That's exactly the problem. Compared to most animals, humans are extraordinarily weak and helpless, especially as infants. Because of our large craniums, we are born unfinished (other primates spend the equivalent stages of the first months of a human baby's life in the womb), and we are by far the species that remains dependant on our parents the longest.

How did evolution, supposedly an unthinking process that inexorably follows the laws of nature, end up producing something as unlikely as human intelligence?

Zyklop
Monday, July 4th, 2005, 08:16 PM
How did evolution, supposedly an unthinking process that inexorably follows the laws of nature, end up producing something as unlikely as human intelligence?

Although I don´t remember his argumentation anymore, there is a good description about this in "Unweaving The Rainbow" by Richard Dawkins, which I read some time ago. Check your local library ;)

If I remember correctly the evolution of human intelligence is mostly linked to the evolution of language and abstract thinking (drawing maps etc), which gained early Humans the ability to invent hunting strategies. So those individuals with better evolved intelligence survived better and this way the brain size increased.

HIM
Monday, July 4th, 2005, 08:16 PM
But we can observe gravity at work every single second of our waking lives. It takes a lot of work in clinical conditions to observe evolution at work even in a very tiny degree. Gravity is a physical law, while evolution is still just a theory -- a theory with overwhelming evidence to support it, so it's safe to assume it is at least mostly correct, but a theory nevertheless.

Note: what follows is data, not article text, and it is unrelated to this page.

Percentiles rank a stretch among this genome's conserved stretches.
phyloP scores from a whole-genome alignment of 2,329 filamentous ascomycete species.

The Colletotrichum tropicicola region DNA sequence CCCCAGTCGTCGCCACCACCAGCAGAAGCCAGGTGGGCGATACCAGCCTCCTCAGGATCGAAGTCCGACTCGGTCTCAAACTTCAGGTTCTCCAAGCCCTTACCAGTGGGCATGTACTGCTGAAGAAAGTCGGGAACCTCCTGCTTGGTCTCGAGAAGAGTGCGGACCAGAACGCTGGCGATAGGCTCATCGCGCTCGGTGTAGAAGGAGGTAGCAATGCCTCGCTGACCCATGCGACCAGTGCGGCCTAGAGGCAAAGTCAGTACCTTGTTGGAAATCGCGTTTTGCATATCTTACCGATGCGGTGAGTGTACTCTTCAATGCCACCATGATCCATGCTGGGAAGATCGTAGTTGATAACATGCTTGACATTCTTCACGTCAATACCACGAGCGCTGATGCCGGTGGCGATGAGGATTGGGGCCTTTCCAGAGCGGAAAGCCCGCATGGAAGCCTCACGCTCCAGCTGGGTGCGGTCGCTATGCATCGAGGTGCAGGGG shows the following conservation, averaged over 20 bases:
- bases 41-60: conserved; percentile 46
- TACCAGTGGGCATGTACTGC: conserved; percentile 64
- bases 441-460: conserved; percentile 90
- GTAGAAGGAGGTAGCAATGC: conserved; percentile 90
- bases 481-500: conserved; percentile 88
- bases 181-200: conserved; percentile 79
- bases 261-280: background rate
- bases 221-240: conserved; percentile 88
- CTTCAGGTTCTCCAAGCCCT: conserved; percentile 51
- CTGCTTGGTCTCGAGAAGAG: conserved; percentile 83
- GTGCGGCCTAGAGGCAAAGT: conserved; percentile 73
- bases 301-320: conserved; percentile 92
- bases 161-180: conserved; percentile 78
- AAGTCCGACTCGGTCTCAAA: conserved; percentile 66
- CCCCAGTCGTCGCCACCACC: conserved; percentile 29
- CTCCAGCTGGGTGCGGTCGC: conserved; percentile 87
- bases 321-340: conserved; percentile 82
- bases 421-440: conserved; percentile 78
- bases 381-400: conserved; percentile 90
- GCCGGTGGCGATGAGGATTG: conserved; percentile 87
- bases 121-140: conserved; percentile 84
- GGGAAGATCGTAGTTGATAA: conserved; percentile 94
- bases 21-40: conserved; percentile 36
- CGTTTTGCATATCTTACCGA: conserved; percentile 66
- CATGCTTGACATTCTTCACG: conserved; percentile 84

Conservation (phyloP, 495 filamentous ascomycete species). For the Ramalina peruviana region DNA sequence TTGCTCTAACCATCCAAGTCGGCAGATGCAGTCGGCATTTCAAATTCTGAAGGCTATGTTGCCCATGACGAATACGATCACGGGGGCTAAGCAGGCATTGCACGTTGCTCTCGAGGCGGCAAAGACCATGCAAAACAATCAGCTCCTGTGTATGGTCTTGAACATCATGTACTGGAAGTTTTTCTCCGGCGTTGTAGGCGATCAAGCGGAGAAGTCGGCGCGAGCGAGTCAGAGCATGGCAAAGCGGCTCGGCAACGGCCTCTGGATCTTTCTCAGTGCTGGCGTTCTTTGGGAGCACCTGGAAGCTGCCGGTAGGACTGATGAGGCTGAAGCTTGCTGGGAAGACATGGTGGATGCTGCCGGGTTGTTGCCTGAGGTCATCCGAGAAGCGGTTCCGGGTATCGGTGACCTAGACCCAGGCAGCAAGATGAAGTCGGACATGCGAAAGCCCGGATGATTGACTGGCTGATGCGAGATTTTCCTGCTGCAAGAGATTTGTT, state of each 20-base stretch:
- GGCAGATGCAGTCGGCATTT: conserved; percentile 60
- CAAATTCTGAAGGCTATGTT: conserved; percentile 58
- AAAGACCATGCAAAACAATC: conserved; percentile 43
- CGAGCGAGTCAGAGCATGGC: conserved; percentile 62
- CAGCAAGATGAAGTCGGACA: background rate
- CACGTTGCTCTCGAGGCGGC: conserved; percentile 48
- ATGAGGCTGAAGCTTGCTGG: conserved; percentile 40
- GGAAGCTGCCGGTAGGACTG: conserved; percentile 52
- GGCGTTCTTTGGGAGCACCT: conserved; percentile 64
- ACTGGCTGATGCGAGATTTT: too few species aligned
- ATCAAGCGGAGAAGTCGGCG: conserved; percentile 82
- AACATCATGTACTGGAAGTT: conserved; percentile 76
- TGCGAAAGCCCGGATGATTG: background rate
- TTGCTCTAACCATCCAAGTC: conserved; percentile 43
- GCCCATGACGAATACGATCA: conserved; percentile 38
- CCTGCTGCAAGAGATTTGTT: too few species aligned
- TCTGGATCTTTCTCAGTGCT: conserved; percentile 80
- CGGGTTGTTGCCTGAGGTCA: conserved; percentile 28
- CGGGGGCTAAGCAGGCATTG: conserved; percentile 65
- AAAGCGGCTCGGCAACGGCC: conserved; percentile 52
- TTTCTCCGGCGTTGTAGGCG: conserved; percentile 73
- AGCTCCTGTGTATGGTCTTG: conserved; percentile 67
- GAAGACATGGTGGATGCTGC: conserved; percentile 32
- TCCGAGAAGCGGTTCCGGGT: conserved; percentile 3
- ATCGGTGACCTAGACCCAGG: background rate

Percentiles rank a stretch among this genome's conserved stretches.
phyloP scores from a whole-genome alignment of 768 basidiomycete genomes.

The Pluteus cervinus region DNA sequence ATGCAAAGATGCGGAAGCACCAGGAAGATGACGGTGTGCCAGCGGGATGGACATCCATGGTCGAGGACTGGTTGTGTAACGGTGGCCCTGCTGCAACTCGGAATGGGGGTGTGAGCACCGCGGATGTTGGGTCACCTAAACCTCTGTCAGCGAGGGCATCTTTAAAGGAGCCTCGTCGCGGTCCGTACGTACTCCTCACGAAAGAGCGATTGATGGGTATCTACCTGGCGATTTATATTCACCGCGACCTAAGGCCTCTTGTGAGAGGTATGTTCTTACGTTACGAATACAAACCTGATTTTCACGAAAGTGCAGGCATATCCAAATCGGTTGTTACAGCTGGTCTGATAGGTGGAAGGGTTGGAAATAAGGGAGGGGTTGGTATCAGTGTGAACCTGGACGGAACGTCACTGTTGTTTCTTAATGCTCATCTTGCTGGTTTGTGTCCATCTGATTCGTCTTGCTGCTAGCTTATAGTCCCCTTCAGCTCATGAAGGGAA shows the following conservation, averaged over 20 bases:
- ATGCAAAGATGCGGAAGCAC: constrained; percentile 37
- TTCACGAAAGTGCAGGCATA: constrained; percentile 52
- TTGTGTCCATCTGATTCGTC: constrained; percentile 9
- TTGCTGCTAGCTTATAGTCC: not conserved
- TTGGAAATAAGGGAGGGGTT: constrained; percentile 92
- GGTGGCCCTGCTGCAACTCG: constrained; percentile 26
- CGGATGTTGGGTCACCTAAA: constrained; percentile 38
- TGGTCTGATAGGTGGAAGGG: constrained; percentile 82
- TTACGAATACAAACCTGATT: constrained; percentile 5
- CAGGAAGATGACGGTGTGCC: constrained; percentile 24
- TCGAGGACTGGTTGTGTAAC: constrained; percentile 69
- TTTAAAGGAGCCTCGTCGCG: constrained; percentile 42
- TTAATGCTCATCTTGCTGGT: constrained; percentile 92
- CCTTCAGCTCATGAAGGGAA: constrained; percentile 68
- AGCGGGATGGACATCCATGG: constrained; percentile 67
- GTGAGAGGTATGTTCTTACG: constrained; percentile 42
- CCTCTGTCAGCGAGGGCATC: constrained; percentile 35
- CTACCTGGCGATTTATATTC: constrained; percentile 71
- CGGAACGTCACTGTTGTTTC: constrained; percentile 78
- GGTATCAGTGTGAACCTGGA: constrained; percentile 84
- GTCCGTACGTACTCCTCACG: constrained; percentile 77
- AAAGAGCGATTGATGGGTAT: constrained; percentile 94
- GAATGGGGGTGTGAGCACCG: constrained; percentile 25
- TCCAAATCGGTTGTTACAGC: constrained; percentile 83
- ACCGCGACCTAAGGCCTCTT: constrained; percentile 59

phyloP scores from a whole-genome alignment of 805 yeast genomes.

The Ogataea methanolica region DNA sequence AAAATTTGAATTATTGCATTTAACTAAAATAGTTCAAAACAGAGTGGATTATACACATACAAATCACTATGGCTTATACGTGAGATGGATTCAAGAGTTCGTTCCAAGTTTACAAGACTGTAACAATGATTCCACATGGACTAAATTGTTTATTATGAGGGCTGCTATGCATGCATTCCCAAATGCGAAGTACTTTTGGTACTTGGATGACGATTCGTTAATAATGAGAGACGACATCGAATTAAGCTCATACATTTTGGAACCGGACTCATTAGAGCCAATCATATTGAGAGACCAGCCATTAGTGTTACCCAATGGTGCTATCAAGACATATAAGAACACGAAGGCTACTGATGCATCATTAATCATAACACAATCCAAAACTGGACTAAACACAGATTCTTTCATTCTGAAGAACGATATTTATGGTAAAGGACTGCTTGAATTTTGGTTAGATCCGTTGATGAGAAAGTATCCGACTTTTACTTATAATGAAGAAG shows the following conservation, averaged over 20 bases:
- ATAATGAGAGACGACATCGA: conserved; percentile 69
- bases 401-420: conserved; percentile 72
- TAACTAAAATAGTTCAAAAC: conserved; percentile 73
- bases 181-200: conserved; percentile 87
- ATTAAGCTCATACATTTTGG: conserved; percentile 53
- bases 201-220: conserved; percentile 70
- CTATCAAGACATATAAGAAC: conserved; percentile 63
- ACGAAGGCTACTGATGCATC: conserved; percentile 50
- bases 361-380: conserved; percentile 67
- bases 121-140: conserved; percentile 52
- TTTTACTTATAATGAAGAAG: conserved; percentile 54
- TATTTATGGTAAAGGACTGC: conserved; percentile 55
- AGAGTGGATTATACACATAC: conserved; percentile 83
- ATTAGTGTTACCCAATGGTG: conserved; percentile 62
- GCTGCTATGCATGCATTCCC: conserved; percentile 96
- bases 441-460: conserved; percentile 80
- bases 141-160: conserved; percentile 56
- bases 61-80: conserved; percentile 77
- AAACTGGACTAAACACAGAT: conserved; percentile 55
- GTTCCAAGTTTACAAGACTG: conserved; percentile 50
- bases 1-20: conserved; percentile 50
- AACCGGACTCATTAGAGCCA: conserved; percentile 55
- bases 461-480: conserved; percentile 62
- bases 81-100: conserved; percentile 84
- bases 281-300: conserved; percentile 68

Yes, but it is much harder to observe gravity on a large scale. For example, how gravity pulls stars together to create galaxies and how it becomes warped by a Black Hole. The General Theory of Relativity is still a theory just as Evolution is still a theory.

newenstad
Monday, July 4th, 2005, 08:48 PM
That's exactly the problem. Compared to most animals, humans are extraordinarily weak and helpless, especially as infants. Because of our large craniums, we are born unfinished (other primates spend the equivalent stages of the first months of a human baby's life in the womb), and we are by far the species that remains dependant on our parents the longest.


Last week I saw a documentation about a Czech who "owns" two little bears. What he didnīt learn them they donīt know ie: killing a sheep.
Humans have to learn a lot more and therefore they stay with their parents (and Mum is still an excellent cook and donīt forget Dads car ;)). When children living together with animals they act like them. Young creatures learn from the older and as a human being who have to learn a lot of things. In some tribes (all over the world) you are a man after killing your first animal. Therefore you need to learn how to act with some weapons and how to behave while hunting...

To life in "tribes" is the best way for humans. Everyone has different talents and you learn from the other to become a strong individual and strong individuals mean a strong tribe. As a human being you have to be interested in everything, you have to learn whatever you can learn and "force" the other members of the "tribe" to learn or train "everything". The better your are trained the better is your tribe and your tribe will beat all enemies. The smallest "tribe" is the familiy...